How to Choose a Beginner’s Saxophone

Since its invention by the Belgian Adolphe Sax in 1840, the saxophone has become one of the most famous wind instruments in both pop and jazz. The sound of the sax is what helped shaped and define the sounds of early rock ‘n’ roll, and it’s still a common sound in nightclubs and symphony halls alike. With such enormous versatility from this instrument, it’s no wonder that it’s a popular choice for people looking to take up a new hobby. But with such versatility comes a range of different instruments – how do you know which one is right for you as a beginner? We’re here today to give you a quick overview of the different saxophones from highest to lowest, and which is the easiest to start on.


This straight looking saxophone is the smallest and generally cheapest saxophone you can buy, but don’t be fooled into thinking this is for beginners. While all saxophones have the same fingering system and key layout, the small size and high pitched tone of a soprano sax makes it more difficult for beginners to get any sound out of them. Achieving good tone and intonation is usually harder for those starting out on this sax. That being said, the soprano will offer a rich, full sound tuned to Bb, making it great for orchestras and concert bands alike.


Tuned to Eb, two and a half steps below the soprano and two and a half steps above the tenor, the alto is by far the most common starter sax in the family. The key layout is a little more compact, and it requires a little less air to get a good sound, making it the most popular among new players. It’s also relatively cheap compared to the bigger, deeper saxes, and there’s a fantastic wealth of classical music for new players to learn from available for the alto sax.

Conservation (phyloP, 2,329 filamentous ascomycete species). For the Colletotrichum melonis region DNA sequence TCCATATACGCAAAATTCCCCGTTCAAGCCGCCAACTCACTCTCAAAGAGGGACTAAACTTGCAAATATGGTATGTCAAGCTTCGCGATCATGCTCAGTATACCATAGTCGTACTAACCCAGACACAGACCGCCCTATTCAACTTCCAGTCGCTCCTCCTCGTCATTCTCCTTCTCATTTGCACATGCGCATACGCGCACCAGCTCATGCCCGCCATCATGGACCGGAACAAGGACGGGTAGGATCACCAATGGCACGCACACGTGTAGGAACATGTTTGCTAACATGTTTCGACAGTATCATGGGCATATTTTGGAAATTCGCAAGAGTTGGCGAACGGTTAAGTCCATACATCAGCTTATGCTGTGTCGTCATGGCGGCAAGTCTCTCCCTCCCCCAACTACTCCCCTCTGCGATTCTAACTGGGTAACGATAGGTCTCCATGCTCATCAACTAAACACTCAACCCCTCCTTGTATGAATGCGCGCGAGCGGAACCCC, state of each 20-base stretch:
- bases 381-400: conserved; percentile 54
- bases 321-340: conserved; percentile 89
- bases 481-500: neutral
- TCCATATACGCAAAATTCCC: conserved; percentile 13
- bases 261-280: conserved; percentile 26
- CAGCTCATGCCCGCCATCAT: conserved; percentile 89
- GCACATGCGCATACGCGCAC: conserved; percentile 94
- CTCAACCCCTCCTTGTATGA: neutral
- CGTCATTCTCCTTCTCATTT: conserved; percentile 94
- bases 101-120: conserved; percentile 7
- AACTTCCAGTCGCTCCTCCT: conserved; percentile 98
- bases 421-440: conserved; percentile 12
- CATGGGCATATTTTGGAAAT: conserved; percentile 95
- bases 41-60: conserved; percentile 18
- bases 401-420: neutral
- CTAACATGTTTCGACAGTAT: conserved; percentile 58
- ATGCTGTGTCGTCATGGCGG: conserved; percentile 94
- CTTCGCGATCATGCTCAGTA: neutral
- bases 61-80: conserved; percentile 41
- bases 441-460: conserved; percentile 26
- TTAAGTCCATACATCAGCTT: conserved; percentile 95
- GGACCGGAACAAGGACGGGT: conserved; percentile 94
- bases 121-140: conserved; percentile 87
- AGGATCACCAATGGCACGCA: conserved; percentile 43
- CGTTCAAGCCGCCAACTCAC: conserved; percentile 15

Associated mostly with jazz players, the tenor sax is tuned to Bb and features the iconic curved body most people picture when they think of the instrument. The tenor sax isn’t as heavy as bass or baritone saxes, making them the second most popular choice for new students, but with the large curve, it’s still quite susceptible to knocks and bumps if you don’t have a high quality gig bag.

Bass and Baritone

One octave below the tenor at Bb, the bass sax is a large, deep bass which is almost always played sitting down. These are less common in pop and jazz music because of the depth of tone, but are still commonplace in orchestra halls.

Unlike the bass, the baritone sax is more commonplace in jazz and pop, while still enjoying a place in the orchestra due to their honking, deep and distinct sounds. Tuned to Eb, two and a half steps higher than a bass. These are often played standing up, with saxists using a shoulder strap to hold the instrument stay in place.

With all this in mind, it’s likely that you’ll go for an alto or tenor sax as your first choice. Because knocks and bumps can greatly affect the sound your sax produces, it’s very important you invest in a high quality gig bag which is light enough that you can transport it with ease, but sturdy enough to ensure that your sax is in the safest hands. We stock a wide variety of gig bags perfect for both students and professional saxists alike, so visit our woodwind bag section today and see if we can’t help you.

Guide Saxophone
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